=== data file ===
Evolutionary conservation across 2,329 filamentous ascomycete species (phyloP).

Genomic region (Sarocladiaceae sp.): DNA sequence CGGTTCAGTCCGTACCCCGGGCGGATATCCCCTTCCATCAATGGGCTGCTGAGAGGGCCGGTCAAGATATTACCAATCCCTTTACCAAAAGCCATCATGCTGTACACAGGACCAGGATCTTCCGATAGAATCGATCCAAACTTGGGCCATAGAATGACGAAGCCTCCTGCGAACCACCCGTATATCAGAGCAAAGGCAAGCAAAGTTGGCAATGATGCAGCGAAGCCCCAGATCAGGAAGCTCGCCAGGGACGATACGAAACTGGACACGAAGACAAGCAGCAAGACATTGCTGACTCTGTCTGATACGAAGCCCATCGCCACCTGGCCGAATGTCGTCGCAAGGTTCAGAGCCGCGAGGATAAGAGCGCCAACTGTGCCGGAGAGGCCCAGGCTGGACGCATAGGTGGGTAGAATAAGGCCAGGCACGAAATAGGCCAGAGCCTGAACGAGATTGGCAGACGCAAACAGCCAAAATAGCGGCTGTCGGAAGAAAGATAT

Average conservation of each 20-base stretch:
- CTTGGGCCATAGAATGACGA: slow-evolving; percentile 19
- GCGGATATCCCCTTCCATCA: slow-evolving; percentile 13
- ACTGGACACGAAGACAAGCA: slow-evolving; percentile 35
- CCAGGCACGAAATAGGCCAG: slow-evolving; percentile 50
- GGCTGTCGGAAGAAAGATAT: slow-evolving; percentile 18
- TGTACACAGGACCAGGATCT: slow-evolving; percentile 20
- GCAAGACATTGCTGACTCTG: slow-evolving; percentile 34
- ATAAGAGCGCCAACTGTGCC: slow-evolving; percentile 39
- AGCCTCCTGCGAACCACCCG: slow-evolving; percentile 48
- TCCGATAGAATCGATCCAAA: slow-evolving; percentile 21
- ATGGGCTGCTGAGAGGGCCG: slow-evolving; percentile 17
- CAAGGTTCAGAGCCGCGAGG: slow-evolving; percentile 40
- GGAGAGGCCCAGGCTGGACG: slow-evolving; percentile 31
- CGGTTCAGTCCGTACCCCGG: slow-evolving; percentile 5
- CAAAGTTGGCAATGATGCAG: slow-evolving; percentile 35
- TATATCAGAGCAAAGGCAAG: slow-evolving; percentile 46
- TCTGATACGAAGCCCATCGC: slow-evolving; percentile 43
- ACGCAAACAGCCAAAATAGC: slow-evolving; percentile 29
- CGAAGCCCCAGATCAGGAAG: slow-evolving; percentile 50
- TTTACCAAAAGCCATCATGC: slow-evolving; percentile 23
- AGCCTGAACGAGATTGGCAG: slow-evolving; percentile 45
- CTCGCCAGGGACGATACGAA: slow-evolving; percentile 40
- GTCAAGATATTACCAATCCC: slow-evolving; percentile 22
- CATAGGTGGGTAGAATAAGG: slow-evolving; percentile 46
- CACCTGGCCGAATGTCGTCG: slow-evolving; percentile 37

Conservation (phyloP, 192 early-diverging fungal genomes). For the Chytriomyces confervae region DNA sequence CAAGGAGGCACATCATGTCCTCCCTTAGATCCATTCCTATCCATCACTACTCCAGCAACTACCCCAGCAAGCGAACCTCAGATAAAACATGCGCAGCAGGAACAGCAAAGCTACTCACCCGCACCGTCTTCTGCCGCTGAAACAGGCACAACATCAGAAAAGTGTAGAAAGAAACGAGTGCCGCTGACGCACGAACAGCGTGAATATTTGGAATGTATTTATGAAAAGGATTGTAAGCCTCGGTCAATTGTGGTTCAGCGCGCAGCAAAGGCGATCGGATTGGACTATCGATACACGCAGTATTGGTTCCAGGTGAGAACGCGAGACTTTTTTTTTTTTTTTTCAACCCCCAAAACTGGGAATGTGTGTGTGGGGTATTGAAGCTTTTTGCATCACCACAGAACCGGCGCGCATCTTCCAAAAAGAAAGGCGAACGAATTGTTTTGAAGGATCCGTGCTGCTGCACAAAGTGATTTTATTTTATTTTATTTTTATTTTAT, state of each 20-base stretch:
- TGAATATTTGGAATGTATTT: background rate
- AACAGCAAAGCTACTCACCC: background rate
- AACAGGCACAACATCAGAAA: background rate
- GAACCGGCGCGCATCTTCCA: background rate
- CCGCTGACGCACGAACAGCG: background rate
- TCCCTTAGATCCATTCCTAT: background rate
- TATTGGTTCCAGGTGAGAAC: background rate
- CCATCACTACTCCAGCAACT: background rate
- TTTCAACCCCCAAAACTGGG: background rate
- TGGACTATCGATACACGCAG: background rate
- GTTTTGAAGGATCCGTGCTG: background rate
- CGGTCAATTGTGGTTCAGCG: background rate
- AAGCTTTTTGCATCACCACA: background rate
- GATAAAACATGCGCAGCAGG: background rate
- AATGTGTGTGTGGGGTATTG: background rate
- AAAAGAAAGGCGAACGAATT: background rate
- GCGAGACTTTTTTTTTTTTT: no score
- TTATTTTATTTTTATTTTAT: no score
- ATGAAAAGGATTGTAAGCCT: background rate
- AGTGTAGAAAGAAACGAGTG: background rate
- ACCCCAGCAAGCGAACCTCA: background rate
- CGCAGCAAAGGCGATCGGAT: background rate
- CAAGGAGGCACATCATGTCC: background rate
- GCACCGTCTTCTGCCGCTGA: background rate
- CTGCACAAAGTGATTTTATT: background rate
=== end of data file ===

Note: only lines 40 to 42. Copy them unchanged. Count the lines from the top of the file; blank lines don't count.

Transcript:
- GTTTTGAAGGATCCGTGCTG: background rate
- CGGTCAATTGTGGTTCAGCG: background rate
- AAGCTTTTTGCATCACCACA: background rate